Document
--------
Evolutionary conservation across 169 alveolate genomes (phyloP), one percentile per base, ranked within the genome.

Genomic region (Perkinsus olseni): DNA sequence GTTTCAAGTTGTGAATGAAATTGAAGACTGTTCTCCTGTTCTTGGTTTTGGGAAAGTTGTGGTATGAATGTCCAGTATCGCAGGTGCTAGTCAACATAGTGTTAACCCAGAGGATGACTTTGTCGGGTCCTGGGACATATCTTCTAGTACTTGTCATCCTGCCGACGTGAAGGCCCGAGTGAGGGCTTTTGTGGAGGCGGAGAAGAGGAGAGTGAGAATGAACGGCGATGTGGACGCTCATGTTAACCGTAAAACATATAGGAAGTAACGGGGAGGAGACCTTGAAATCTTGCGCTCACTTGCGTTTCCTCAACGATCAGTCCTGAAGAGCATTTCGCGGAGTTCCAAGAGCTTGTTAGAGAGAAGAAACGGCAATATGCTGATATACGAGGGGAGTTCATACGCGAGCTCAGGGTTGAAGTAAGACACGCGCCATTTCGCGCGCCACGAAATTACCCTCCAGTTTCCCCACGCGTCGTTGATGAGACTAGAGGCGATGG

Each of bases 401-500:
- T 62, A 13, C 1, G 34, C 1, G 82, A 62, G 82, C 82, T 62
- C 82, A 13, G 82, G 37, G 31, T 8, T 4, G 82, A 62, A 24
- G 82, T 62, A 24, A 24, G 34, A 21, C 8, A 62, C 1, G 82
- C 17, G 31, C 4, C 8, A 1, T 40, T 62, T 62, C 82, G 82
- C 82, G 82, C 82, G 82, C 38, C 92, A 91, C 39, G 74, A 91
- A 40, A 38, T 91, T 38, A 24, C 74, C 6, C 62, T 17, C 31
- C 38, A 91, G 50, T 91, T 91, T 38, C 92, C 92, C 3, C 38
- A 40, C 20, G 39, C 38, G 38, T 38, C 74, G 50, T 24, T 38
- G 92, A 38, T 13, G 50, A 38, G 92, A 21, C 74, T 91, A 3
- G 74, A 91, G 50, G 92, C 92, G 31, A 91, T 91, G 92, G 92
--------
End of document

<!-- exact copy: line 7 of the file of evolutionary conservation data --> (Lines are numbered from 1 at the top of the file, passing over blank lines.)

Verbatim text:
- C 17, G 31, C 4, C 8, A 1, T 40, T 62, T 62, C 82, G 82